Using ultrasonic technology to reduce the cost of magnesium diboride superconductor

Superconductivity already has a variety of practical applications, such as medical imaging and maglev trains. However, in order to apply superconductors to other technologies, we need to not only improve performance, but also reduce the difficulty and cost of manufacturing.
In this regard, magnesium diboride (MgB2), as a superconductor with multiple advantages, has attracted the attention of researchers since its discovery. It is a lightweight, easy to process material that can be made from a wide range of prerequisite materials, which greatly reduces the total cost of using magnesium boride.
A key practical property of a superconductor is its critical current density (Jc). But improving MgB2’s Jc in a more economical way will be difficult.
In a recent paper published in the journal Materials Science and Engineering: B, researchers at Shiura University of Technology (SIT) in Japan developed a technique that utilizes ultrasonic treatment to enhance the Jc of massive MgB2.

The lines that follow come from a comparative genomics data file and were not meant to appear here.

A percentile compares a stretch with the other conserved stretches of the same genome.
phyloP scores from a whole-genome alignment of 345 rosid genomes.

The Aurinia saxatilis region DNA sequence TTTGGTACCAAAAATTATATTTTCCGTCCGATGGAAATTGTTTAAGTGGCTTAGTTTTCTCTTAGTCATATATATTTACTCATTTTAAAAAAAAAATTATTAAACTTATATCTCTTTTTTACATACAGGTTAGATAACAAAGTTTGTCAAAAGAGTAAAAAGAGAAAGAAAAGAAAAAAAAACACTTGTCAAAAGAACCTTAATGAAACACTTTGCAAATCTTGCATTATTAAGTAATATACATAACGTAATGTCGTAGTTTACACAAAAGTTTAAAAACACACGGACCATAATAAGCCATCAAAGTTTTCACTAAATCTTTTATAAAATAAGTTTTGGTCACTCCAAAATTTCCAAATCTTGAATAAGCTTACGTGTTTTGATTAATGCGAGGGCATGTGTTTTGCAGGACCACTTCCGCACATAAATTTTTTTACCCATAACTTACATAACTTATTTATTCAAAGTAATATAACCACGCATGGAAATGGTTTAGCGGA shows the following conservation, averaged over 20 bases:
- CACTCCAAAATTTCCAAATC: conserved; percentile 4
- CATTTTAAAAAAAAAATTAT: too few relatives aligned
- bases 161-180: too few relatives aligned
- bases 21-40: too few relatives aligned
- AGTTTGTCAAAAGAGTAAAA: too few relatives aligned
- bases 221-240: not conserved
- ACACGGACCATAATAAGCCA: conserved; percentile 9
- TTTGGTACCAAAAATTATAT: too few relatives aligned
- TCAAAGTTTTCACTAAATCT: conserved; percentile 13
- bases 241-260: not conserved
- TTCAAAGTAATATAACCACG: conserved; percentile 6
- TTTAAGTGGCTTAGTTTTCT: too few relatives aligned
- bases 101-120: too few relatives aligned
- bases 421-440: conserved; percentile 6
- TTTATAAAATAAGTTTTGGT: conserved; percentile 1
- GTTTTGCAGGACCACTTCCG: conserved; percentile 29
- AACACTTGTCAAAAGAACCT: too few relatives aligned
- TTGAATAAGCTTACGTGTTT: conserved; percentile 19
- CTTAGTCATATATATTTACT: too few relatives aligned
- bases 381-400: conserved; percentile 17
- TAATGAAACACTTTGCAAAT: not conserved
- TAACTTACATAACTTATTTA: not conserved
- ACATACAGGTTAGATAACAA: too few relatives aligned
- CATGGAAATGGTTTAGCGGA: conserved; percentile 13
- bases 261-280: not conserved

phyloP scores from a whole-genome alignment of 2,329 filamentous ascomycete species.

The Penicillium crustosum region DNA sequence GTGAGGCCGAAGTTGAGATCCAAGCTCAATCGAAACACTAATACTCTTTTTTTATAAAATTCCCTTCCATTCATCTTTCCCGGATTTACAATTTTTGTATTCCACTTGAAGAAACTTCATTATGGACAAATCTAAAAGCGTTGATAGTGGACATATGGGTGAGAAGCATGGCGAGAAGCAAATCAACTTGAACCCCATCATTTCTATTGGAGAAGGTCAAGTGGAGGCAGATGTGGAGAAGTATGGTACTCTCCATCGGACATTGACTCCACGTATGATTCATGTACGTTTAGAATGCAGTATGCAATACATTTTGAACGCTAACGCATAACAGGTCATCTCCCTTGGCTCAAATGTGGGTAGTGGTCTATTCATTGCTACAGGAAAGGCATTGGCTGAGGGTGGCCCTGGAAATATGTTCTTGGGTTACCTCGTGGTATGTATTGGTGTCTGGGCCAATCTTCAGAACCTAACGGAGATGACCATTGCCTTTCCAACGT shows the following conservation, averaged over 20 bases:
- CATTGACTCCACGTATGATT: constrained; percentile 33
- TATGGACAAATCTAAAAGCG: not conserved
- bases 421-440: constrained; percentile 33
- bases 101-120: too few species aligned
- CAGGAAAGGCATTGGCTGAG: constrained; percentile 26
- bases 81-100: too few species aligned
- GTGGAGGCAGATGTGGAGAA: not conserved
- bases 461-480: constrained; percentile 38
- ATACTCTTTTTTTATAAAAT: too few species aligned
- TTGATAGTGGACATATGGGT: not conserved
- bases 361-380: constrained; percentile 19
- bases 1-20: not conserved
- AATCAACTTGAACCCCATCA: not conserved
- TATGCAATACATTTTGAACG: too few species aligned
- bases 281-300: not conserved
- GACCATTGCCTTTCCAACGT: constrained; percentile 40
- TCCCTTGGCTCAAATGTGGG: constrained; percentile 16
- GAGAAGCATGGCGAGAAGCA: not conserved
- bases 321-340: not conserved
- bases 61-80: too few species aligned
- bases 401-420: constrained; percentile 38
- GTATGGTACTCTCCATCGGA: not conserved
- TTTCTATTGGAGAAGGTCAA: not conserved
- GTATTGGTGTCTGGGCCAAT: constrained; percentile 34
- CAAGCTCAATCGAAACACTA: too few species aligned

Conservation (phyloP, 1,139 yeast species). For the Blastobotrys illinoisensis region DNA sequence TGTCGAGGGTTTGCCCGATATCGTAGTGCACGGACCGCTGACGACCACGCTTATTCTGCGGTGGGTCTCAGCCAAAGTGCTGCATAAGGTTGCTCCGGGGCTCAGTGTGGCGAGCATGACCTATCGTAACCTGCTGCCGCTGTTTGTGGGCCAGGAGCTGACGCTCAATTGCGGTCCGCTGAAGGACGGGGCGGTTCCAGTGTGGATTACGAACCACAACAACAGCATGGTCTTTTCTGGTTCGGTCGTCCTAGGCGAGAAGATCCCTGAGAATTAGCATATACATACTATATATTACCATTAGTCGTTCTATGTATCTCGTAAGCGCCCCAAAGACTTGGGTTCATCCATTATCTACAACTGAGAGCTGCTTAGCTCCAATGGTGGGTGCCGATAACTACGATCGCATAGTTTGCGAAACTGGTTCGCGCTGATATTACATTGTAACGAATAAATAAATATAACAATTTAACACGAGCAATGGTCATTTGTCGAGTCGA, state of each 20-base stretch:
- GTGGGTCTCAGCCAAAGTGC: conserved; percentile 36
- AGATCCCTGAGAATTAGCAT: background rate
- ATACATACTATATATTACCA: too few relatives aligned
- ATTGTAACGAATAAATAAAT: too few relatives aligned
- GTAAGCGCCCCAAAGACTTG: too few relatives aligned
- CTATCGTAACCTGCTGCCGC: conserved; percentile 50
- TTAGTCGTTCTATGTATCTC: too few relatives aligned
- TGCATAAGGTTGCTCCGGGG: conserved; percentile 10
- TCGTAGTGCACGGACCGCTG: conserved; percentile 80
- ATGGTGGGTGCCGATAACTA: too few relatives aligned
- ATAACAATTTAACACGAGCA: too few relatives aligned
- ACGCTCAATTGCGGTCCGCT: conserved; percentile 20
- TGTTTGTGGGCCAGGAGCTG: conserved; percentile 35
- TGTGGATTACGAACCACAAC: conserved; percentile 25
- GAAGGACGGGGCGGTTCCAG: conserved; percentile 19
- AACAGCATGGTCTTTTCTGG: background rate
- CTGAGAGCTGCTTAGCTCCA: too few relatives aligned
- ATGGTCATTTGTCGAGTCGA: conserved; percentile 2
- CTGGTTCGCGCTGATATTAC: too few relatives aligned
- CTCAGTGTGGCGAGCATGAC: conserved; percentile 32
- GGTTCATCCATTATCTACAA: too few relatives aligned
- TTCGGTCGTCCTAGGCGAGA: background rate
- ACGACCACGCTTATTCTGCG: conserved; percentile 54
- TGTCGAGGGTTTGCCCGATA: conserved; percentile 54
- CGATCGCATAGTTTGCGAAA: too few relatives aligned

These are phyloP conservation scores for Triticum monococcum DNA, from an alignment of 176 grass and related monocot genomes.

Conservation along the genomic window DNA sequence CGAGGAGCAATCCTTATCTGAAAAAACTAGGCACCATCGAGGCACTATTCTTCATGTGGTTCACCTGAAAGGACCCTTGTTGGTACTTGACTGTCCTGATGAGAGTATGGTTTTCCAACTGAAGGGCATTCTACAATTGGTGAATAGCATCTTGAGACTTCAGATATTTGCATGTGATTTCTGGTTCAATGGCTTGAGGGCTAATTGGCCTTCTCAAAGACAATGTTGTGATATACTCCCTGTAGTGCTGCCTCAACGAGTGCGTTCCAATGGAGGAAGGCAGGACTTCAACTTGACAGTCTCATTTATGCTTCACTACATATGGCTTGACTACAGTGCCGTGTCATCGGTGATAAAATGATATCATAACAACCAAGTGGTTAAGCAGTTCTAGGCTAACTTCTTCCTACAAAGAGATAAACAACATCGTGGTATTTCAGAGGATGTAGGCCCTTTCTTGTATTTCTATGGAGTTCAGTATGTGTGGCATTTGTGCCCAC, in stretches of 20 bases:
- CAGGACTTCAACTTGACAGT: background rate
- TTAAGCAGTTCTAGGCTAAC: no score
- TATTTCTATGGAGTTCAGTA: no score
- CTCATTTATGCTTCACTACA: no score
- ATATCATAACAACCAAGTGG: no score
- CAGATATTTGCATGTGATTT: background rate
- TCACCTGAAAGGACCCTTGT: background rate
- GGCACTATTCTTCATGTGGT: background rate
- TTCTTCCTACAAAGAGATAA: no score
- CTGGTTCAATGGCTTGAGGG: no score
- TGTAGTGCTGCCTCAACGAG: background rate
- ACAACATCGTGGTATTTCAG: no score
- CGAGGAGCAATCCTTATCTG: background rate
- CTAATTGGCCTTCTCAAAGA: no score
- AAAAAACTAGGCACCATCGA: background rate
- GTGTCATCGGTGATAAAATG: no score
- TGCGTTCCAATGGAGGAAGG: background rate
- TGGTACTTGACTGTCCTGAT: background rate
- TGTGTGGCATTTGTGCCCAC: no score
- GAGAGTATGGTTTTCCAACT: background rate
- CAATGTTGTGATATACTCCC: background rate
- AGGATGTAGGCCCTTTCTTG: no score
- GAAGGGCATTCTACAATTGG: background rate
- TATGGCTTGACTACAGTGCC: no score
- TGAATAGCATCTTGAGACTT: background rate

This is done by dissolving cheap commercial boron in hexane and using ultrasonic waves to thoroughly disperse the solute. Once vaporized and the hexane is removed, a very fine boron powder is obtained, which is then sintered with magnesium to produce magnesium boride.
The researchers produced high-quality lumps of magnesium boride, most of which contained no oxidizing impurities. Compared to the non-ultrasound treated sample used as a reference, Jc values increased by 20%, depending on the ultrasound treatment time used.
In addition, the results of scanning electron microscopy and energy dispersive X-ray spectroscopy reveal a second mechanism that may lead to enhanced Jc. The team noticed a layered structure covering the boron-deficient pore walls that appeared to be a magnesium boro-oxygen coating.
“This will help reduce the difficulty and cost of superconduct-based technologies and make them more accessible to the general public, especially in the medical field,” the researchers said.